Baby cardinal
Baby cardinal (source: Mike Loukides)

I just read a fascinating article about an experiment in bird psychology. We've known for a long time that bird songs aren't innate; they're learned. If you listen carefully to your back yard birds in the spring, you can hear the young birds learning their songs; you'll probably hear a few that can't get it right, and that gradually get better as summer progresses.

We've also known that bird songs (as distinct from other bird calls) are strictly a male behavior: they're part of the mating rituals. Getting its song right is an important step in a male bird's education. Female birds don't sing. They stay quiet and choose the mate whose song they like best. (For a fascinating discussion of birds, mating rituals, and aesthetics, see The Evolution of Beauty.)

The common sense understanding of how birds learn their songs has been that it's simply imitation: the baby bird tries to sing like its father. But it's not that simple. The mother plays a crucial role. She gives tiny signals to her children that show them whether they're getting the song right. It's basically a birdie "thumbs up": fluffing her feathers or twitching a wing to show that she likes the song. We haven't noticed because a bird's mental processing is much faster than ours. We're too slow to see the minute twitches that the mother birds use to signal to their offspring. They only became evident when scientists used high-speed cameras and slowed down the video.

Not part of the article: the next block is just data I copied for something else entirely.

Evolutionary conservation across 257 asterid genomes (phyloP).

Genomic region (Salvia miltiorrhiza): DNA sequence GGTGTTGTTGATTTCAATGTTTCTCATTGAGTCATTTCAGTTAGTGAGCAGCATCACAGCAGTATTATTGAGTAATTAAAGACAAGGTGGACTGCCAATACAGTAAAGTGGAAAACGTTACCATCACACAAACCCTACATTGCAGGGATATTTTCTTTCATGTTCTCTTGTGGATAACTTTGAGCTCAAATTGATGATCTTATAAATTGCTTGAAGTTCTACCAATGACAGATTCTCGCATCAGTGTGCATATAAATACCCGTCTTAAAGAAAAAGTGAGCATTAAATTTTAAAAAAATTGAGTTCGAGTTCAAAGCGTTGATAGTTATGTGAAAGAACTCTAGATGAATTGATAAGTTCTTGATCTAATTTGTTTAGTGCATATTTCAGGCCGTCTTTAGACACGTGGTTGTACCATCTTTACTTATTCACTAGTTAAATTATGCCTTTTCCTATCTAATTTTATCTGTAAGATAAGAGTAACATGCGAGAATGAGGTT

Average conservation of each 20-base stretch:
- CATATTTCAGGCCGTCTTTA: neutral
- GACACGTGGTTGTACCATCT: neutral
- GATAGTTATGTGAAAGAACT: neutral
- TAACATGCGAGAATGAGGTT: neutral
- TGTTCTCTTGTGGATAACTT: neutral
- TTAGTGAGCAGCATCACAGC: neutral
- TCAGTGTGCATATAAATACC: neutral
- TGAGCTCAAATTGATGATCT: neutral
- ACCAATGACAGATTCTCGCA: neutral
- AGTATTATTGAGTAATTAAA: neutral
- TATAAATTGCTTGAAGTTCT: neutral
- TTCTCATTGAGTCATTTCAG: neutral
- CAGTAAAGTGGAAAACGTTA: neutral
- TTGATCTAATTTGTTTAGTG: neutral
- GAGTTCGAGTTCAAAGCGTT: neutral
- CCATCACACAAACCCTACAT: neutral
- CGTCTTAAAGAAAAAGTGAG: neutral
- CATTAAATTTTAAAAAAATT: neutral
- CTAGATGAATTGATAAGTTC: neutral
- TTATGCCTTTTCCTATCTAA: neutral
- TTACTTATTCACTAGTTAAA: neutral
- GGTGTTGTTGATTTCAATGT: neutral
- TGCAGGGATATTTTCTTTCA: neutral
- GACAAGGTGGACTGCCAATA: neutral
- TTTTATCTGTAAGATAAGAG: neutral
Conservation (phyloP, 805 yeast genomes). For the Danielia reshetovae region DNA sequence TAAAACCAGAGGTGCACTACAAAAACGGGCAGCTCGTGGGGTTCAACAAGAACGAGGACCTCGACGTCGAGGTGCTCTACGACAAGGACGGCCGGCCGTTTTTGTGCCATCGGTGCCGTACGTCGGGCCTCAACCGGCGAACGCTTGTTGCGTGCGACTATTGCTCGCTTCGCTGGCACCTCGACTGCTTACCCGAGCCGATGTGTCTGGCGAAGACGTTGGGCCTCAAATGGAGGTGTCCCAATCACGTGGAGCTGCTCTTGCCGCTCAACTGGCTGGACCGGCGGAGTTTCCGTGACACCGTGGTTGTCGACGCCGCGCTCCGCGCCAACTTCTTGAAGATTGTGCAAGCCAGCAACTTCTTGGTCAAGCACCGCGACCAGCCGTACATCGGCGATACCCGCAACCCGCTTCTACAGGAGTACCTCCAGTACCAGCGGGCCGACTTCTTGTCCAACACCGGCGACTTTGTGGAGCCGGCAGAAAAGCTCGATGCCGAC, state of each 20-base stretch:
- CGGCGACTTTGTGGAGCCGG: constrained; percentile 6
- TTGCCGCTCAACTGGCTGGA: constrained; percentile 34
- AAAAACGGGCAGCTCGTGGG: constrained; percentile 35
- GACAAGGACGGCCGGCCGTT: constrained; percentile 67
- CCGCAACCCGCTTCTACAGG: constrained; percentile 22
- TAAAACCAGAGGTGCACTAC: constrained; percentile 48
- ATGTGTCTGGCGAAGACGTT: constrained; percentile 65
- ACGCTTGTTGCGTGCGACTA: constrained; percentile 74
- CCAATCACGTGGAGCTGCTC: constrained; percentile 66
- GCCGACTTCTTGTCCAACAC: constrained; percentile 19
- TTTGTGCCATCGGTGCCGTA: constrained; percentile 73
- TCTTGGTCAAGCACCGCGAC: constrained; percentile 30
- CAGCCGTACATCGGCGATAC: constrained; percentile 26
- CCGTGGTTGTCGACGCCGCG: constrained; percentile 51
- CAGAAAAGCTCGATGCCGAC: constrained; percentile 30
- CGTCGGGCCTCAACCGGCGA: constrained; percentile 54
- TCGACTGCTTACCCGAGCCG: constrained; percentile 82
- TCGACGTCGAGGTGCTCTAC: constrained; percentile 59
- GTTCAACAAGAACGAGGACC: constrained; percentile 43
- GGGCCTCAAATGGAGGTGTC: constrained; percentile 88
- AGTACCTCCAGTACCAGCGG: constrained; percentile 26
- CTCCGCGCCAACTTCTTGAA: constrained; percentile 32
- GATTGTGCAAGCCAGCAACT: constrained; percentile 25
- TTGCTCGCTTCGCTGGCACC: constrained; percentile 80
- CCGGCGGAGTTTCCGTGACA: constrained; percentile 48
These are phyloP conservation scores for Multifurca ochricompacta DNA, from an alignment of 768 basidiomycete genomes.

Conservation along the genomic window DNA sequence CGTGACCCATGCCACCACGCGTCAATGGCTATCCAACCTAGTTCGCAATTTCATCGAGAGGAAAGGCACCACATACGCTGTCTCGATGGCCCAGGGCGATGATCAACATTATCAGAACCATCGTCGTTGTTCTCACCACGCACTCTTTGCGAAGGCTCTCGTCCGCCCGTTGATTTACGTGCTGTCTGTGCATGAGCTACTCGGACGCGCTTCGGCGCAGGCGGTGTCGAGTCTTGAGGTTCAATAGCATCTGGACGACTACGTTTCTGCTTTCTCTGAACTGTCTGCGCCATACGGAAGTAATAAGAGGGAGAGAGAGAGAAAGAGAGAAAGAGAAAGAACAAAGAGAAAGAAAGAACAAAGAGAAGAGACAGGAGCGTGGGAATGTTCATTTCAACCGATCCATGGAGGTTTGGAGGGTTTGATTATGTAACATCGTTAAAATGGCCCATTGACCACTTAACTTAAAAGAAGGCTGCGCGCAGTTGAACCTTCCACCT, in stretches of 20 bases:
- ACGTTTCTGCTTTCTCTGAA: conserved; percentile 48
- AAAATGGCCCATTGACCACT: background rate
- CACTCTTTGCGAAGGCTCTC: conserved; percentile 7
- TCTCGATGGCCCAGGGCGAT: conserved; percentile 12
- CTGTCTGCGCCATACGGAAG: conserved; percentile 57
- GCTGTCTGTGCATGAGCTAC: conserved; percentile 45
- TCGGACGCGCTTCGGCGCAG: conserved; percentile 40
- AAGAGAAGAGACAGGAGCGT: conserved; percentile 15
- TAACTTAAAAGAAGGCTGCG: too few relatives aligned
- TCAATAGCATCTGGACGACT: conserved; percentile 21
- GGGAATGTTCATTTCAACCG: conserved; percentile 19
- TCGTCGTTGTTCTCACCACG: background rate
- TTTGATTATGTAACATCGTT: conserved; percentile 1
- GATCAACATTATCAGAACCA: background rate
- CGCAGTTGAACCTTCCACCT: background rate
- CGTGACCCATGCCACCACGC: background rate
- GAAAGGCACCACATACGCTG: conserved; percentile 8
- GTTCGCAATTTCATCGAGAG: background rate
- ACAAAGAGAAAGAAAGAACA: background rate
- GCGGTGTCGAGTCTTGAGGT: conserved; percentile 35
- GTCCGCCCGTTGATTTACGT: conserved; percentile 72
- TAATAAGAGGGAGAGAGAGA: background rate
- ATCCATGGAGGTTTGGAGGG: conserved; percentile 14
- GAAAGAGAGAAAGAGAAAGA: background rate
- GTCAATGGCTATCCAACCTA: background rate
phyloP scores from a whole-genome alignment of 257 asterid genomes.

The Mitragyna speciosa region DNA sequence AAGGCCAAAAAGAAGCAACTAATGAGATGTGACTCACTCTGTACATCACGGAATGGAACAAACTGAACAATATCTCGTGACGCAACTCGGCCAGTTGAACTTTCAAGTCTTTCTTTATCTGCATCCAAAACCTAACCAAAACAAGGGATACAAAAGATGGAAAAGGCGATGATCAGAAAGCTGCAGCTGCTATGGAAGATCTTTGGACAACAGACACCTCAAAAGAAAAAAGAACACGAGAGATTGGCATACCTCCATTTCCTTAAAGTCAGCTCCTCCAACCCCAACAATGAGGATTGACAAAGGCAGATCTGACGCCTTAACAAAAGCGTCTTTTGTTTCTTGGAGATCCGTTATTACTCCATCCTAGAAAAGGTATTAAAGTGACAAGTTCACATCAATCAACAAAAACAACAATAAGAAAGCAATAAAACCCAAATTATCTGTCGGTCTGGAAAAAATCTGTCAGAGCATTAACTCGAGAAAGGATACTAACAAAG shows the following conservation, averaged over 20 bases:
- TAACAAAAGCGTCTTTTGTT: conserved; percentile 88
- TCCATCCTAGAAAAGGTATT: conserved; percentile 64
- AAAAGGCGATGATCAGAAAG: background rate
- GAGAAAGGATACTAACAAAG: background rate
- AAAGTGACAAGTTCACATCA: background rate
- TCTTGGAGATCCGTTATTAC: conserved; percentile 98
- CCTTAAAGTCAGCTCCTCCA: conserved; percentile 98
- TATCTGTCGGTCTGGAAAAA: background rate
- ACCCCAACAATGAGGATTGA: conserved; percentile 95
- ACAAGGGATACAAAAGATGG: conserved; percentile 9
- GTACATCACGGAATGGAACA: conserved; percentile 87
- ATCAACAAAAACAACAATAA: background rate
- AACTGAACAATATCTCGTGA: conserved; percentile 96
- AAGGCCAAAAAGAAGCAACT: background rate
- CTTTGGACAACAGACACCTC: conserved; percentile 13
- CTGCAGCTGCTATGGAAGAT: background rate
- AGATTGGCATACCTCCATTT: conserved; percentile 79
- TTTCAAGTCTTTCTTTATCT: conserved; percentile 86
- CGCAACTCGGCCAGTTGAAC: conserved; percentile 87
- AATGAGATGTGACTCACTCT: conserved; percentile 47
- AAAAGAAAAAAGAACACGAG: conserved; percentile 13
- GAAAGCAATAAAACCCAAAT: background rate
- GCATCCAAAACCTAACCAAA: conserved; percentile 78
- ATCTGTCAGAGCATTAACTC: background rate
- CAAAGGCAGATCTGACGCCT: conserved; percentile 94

So, my first thought (well, actually, third or fourth thought) was, how does this relate to machine learning? And I realized this is essentially reinforcement learning: the mother is rewarding her offspring as it progresses toward a better song. In this context, "better" presumably means "more attractive to female birds," and the mother trains her male offspring to go forth and find mates. Get yourself good singing lessons, and you're all set.

Neural networks are about imitation. You get your tagged training set, see how well the model can imitate the tags in the training set, and when it's good enough, you try real-world data. That's gotten us a long way, but it has limitations: it requires a lot of training data, and lengthy training through many iterations. Bird learning, like reinforcement learning, is all about rewards, and that's fundamentally different. There's relatively little training data: just a mother that gives cues about whether the child is getting it right. (And even as I write this, I think, just a mother? Even considered purely as data, a mother probably represents more data than the largest training sets imaginable.) Is that terribly surprising? Human babies don't learn to speak on their own; they're constantly getting feedback from their parents.

Now we know that's how birds do it, too. And maybe that's how our machines will do it. Learning is social; perhaps we'll find out that, in the end, machine learning is also social.

Article image: Baby cardinal (source: Mike Loukides).